Application of compressed sensing in quantitative magnetic resonance imaging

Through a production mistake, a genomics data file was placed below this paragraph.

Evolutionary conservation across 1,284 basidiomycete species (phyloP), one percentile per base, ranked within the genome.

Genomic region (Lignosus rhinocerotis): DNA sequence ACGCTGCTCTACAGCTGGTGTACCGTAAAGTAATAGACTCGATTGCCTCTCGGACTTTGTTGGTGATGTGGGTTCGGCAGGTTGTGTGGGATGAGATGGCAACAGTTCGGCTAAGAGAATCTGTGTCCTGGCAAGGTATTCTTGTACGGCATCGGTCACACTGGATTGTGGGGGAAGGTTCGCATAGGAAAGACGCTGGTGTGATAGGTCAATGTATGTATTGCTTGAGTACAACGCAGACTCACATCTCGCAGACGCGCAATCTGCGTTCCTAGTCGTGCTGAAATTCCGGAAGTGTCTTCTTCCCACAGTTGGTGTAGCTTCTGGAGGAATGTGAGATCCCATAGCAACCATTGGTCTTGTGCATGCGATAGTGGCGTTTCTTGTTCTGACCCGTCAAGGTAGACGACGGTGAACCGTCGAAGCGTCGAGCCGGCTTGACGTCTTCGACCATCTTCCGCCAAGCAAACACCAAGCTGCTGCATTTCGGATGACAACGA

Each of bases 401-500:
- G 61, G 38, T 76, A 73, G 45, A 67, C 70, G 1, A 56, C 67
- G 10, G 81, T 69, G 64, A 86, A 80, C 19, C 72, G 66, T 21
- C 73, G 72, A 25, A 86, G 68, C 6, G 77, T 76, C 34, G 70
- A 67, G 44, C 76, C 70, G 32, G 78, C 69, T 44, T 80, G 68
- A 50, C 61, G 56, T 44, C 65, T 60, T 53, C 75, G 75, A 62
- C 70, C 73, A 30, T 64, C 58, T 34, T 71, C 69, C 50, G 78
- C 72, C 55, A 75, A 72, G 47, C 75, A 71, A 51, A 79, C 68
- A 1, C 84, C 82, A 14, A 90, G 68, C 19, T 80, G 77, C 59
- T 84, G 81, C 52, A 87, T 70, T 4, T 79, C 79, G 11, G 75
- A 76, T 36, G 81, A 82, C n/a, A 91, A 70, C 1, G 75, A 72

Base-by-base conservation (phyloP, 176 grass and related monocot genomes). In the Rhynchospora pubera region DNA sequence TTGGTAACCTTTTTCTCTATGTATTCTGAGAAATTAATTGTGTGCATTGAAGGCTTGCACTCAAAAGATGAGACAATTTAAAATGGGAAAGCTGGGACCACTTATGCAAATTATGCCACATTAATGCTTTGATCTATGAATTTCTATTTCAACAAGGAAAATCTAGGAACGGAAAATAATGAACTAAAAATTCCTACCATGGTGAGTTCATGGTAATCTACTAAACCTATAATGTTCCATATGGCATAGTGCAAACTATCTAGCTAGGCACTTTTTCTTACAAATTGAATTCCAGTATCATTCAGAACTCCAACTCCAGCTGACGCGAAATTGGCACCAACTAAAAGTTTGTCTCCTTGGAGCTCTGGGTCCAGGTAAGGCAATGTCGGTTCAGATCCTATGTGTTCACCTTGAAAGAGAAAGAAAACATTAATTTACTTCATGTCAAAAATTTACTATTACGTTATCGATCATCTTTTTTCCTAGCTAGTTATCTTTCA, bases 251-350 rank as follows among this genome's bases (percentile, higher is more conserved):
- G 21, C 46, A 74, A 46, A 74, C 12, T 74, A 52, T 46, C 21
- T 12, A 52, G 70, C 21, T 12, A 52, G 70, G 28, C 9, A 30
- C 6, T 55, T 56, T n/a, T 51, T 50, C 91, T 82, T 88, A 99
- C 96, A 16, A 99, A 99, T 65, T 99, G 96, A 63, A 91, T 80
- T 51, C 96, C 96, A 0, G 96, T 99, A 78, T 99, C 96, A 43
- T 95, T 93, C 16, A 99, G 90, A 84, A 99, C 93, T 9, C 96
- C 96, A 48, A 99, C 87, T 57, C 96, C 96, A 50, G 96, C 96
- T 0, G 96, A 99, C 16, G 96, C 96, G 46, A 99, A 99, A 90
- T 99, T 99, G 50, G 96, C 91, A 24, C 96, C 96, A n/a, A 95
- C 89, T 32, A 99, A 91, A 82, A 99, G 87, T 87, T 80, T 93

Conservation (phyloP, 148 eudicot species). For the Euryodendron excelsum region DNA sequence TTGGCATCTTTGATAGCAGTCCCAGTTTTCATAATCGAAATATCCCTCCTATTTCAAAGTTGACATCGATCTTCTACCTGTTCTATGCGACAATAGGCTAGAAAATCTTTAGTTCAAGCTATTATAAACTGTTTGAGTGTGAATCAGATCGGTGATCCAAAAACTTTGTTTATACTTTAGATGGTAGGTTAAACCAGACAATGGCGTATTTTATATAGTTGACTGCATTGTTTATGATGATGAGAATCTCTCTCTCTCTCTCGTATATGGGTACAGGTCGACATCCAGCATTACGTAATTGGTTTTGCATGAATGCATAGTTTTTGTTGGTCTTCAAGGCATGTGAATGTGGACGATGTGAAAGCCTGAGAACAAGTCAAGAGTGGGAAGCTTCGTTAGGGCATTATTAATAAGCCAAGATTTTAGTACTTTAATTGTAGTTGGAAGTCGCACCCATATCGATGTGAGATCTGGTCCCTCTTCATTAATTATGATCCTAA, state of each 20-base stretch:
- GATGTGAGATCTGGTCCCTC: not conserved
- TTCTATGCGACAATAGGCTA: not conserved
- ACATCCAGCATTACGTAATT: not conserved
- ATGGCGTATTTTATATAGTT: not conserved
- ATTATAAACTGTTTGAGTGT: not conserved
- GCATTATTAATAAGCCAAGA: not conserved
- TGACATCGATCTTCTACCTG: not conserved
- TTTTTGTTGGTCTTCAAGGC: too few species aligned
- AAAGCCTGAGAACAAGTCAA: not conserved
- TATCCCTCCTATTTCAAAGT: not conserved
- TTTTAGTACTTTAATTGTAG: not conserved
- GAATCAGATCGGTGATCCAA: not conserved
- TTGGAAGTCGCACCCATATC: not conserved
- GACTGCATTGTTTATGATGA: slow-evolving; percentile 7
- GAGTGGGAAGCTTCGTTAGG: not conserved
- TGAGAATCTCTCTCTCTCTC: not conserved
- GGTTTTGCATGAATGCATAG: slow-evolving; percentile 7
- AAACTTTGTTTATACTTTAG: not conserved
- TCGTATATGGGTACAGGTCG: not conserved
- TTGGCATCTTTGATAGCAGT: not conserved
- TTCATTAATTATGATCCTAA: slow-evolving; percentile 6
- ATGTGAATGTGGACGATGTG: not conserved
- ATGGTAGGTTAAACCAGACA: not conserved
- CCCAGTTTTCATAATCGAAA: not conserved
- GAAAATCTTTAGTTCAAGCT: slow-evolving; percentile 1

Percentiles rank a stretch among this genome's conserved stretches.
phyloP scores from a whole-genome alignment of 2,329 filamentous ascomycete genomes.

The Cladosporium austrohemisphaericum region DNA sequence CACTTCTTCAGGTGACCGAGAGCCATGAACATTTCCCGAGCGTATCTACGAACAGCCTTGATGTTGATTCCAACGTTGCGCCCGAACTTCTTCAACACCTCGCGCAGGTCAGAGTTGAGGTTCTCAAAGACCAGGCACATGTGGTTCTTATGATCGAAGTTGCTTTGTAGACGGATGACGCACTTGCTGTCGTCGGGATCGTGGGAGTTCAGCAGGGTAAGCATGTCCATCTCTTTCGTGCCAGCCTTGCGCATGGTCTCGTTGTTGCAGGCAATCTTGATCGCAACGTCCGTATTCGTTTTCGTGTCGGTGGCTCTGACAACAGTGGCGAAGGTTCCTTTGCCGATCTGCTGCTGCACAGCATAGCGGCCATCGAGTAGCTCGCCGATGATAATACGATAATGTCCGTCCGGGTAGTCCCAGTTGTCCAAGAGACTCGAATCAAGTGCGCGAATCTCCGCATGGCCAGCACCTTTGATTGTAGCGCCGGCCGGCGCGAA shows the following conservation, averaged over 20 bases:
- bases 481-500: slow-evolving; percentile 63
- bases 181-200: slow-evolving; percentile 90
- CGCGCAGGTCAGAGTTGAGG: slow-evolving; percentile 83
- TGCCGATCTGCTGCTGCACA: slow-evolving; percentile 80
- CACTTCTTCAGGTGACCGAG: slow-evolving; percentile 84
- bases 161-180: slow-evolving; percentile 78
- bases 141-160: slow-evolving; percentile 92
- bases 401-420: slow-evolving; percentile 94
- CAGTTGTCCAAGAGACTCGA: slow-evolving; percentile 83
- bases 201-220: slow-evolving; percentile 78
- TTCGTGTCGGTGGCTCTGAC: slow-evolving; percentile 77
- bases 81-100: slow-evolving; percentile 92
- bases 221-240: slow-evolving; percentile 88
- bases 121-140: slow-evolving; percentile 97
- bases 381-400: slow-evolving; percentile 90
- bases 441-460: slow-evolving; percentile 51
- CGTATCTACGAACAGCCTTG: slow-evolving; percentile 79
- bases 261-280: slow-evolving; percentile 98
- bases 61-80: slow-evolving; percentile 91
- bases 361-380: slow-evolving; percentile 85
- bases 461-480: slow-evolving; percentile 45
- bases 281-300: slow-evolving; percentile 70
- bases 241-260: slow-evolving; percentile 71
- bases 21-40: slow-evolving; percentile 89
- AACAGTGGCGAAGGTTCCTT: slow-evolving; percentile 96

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As a powerful quantitative imaging tool for tissue characterizations, MR parameter mapping has demonstrated great potential in various clinical applications. However, one major practical limitation is the long acquisition time. In order to accurately obtain the MR parameters values, a large amount of contrast-weighted images need to be acquired at high resolution. To overcome this issue, in this dissertation, the author proposed three methods to accelerate the MR parameter mapping acquisition. Firstly, we propose a novel reconstruction framework to recover the parameter-weighted images from highly undersampled k-spaces where the unknown images are sparsely represented using nonlinear models. Each parameter-weighted image at a specific time point is assumed to lie in a low-dimensional manifold learned from the training images generated by the parametric model. To reconstruct the image series, among infinite number of solutions that satisfy the data consistent constraint, the one that is closest to the manifold is selected as the desired solution. The underlying optimization problem is solved using kernel trick and split Bregman iteration algorithm with spatial and temporal regularizations. The proposed method was evaluated on a set of in-vivo brain T2 mapping data set and shown to superior to the conventional compressed sensing methods. Secondly, the author investigated the feasibility of accelerating the T1-rho quantification in cartilage imaging using k-t LISD, an advanced MRI reconstruction method that combines compressed sensing with novel support detection and JSENSE. Specifically, the author combines an advanced compressed sensing (CS) based reconstruction technique, k-t ISD with locally adaptive support detection, named k-t LISD and an advanced parallel imaging technique, JSENSE, to reconstruct the T1-rho image sequence from undersampled k-space data acquired at different TSLs. The reconstruction process alternates iteratively between compressed sensing for reconstruction the images sequence and JSENSE for sensitivity estimation. Principle component analysis used as the sparsifying transform. At each compressed sensing iteration, a local thresholding function is applied to each principle component to update the support information to be used in the next iteration. The proposed method was validated on six in vivo human T1-rho cartilage datasets acquired from a bi-lateral scan on three healthy volunteers and achieved a fitting error less than 1% which is much less than the 5% in-vivo reproducibility of cartilage T1-rho quantification. Thirdly, a novel kernel-based compressed sensing reconstruction approach is proposed to accelerate the Arterial Spin Labeling (ASL) perfusion MRI. The method represents the image sequence sparsely and adaptively using nonlinear transformations. Such nonlinearity is implemented using the kernel method, which maps the acquired undersampled k-space data onto a high dimensional feature space, then reconstructs the image sequence in the corresponding feature space using the conventional compressed sensing, and finally convert the image sequence back into the original space. Experimental results demonstrate that the proposed method improves the reconstruction quality both quantitatively and qualitatively over the state-of-the-art method where linear transform is used. These new techniques have great potential to accelerate the quantitative MRI without scarifying the accuracy of parameter estimation.